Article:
The one thing I would have loved to have seen would have been more photos of the night – it would be fascinating to get a glimpse of the great and good in attendance and the fashions of the day.

Hunt balls continued to be held at the castle until the 1960s. Today the Ludlow Hunt still rides across the estate. I feel more than inspired to try and arrange a visit next season – anyone else?


The main gate at Croft.


Plenty of silver to polish on the tables – looks almost as smart as one of our picnics!


Detail of the hunting scene on the lamp.

Riding in Hyde Park

Just to disprove that horse-riding is only for us rural folk. I caught this picture with my phone of a group riding in Hyde Park – bang in the middle of London. 2014-03-16 14.54.30They must be good horses, they were fending off roller-bladers, skate boards, hoards of bicycles and the taxi and police car seen in the photo!


Do you remember jumping your first hedge?

As promised, here is our second attempt at a hedge-hopping film!

It captures something that not many of us have the luxury to have preserved in techni-colour glory: the first time you jumped a hedge.

It’s a big moment, right?

In the case of one of our recent guests however, helmet camera, hedge and Megan’s astonishing capacity to jump on auto pilot all came together and the moment is caught forever.

Lucky she didn’t bin it into the ditch is all I can say!

I know there is still room for improvement on the editing front. Practise makes perfect as they say. At the moment we’re using the basic GOPRO software; if anyone can recommend a more sophisticated program we’d love to hear from you.


Hedge Jumping with the Blackmore & Sparkford Vale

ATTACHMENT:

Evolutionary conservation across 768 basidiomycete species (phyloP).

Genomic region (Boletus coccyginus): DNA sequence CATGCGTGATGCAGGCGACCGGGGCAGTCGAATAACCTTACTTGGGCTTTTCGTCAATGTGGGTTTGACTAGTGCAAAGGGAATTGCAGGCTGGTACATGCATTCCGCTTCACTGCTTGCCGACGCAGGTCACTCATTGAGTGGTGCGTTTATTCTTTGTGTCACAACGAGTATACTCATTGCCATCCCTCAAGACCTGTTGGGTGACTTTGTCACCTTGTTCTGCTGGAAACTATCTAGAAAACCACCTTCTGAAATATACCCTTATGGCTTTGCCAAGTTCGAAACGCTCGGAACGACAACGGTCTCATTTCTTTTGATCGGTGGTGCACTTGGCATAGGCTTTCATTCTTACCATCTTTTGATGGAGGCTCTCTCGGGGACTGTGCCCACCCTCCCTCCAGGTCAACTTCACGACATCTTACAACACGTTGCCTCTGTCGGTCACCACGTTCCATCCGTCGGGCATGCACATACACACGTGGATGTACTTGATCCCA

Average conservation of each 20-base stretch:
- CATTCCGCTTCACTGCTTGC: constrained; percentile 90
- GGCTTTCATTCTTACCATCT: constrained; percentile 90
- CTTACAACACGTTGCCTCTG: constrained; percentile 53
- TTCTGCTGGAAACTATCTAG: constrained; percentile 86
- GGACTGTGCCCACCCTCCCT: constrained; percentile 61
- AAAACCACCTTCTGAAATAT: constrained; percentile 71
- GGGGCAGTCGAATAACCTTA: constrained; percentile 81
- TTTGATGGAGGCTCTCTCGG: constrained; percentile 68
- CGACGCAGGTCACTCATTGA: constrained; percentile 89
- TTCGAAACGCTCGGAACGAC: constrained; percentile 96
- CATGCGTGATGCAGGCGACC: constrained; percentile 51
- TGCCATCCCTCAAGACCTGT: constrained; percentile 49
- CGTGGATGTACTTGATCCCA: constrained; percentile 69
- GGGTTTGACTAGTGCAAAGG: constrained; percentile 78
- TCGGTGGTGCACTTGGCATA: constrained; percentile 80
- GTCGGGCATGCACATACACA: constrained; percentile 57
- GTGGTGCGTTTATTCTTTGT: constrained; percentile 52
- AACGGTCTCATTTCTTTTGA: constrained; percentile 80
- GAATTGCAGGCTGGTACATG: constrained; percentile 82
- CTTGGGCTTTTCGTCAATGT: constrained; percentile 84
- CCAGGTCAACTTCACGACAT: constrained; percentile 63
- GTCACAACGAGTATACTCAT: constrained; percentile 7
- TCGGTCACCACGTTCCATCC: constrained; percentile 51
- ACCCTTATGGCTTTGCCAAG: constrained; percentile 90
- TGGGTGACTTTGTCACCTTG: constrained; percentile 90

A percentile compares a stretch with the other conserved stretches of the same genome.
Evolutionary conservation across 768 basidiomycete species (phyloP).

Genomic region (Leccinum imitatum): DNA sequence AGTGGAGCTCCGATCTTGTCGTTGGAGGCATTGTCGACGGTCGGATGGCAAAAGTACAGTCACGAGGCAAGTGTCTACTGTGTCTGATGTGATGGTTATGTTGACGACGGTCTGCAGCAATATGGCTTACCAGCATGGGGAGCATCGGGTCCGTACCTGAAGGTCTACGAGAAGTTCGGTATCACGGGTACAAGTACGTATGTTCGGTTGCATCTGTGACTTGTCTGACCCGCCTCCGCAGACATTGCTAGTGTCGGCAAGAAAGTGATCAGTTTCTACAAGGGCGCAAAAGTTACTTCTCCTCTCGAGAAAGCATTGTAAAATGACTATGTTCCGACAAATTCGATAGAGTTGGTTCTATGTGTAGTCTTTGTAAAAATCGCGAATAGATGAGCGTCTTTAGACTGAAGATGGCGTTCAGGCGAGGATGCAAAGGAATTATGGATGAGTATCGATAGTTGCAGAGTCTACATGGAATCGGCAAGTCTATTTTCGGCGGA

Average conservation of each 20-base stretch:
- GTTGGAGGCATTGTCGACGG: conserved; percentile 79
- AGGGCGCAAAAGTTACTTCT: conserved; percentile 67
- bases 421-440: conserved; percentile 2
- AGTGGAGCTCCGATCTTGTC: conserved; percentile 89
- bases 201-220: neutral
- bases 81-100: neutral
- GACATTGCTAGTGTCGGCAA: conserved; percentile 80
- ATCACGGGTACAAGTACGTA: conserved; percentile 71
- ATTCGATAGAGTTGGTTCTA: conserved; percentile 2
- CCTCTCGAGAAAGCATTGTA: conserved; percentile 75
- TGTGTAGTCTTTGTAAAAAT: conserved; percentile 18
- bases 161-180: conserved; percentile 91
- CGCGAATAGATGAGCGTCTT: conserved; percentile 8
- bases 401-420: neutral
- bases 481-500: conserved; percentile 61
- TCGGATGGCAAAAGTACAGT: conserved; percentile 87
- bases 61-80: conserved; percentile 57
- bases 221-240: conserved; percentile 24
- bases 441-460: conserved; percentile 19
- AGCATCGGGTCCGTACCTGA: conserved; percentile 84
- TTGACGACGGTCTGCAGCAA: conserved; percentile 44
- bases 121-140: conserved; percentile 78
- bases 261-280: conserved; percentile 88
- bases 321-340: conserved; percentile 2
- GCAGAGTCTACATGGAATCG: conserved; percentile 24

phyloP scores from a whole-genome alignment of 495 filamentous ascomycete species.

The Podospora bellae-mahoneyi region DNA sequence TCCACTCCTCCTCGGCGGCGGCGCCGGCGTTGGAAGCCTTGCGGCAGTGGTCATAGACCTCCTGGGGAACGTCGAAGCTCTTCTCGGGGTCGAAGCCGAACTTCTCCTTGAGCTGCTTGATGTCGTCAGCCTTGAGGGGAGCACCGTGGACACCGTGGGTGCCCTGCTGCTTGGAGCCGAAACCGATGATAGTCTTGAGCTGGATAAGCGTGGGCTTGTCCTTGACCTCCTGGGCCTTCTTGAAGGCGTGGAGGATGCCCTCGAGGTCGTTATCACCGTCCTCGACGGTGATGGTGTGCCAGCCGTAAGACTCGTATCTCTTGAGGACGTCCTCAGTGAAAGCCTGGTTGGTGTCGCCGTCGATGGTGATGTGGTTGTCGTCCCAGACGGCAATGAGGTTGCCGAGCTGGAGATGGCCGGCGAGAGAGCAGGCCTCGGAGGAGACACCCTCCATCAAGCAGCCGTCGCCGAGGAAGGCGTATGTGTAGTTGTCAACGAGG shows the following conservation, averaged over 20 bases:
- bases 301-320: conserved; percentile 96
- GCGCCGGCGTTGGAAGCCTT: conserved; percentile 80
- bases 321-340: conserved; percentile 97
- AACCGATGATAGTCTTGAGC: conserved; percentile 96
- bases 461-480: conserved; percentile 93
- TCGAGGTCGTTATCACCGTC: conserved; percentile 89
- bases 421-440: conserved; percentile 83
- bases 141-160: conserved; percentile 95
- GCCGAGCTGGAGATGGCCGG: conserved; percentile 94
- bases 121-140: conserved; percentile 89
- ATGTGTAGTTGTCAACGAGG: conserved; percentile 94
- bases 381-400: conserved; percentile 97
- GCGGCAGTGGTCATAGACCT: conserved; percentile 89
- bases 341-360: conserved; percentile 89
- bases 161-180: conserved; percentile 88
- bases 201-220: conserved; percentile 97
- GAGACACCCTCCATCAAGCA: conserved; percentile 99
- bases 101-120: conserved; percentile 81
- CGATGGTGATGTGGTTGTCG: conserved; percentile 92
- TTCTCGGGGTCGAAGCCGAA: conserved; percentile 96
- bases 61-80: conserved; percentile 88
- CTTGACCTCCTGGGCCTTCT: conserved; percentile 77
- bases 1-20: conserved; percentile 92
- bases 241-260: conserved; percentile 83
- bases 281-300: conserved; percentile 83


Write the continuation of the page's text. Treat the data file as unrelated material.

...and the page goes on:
We recently decided that a helmet camera would be a great addition to our equipment. The sight of huntsman and hounds is always picturesque and a light-weight camera would give us a great way to share the excitement of the field and some of the extraordinary views of the countryside that one only gets a glimpse of when following hounds.

It just so happened that a day or two after our GoPro camera arrived, the Blackmore & Sparkford Vale Hunt had a Saturday meet in the vale country with lots of meaty hedges! Megan bit the bullet, faced some inquisitive looks and questions at the meet and took on the country in fine style!

Here’s the finished video, hedge jumping and all!

This is our first attempt at both shooting and editing a film and we can see there is some room for improvement. Nonetheless we’re really excited about getting out and capturing more footage of the countryside and our riding adventures.

In fact, we’re already working on our second video. Last week we had three guests from Richmond, Virginia join us for their first foxhunting experience in England. Watch this space for footage from their trip!




Visiting the Duke of Beaufort’s Hunt

One of the great joys of our sport is that two days are never the same.  Over the past couple of days I have enjoyed two very different meets: the same game, but in two very different settings.

On Saturday we took four horses up to visit the Duke of Beaufort’s Hunt at Acton Turville. It was a huge meet amid some beautiful countryside around the Badminton Estate.

Button- sewing and tea-drinking in the lorry - 90 minutes well spent!

Button- sewing and tea-drinking in the lorry – 90 minutes well spent!

We were up early before the long drive, and to make sure our horses were immaculate to fly the Blackmore Vale flag on unfamiliar turf!

Getting ready to go at the Duke of Beaufort's Hunt

My horse looking fresh after his long trip and early start


Polo professional and host at the Duke of Beaufort's Hunt

Polo professional and host Roddy looking dashing in his vintage coat

 It is always strange when visiting that the field so resembles what you are used to at home, just with different faces. We were soon introduced to a number of characters by our host, and managed some cheeky ‘celebrity-spotting’: we spied a couple of England polo players and even one of the masters of The Piedmont Hunt, VA!

162 Horses + 48 bottles of port + several tonnes of sausage rolls = Beaufort-scale catering at the meet!

162 Horses + 48 bottles of port + several tonnes of sausage rolls = Beaufort-scale catering at the meet!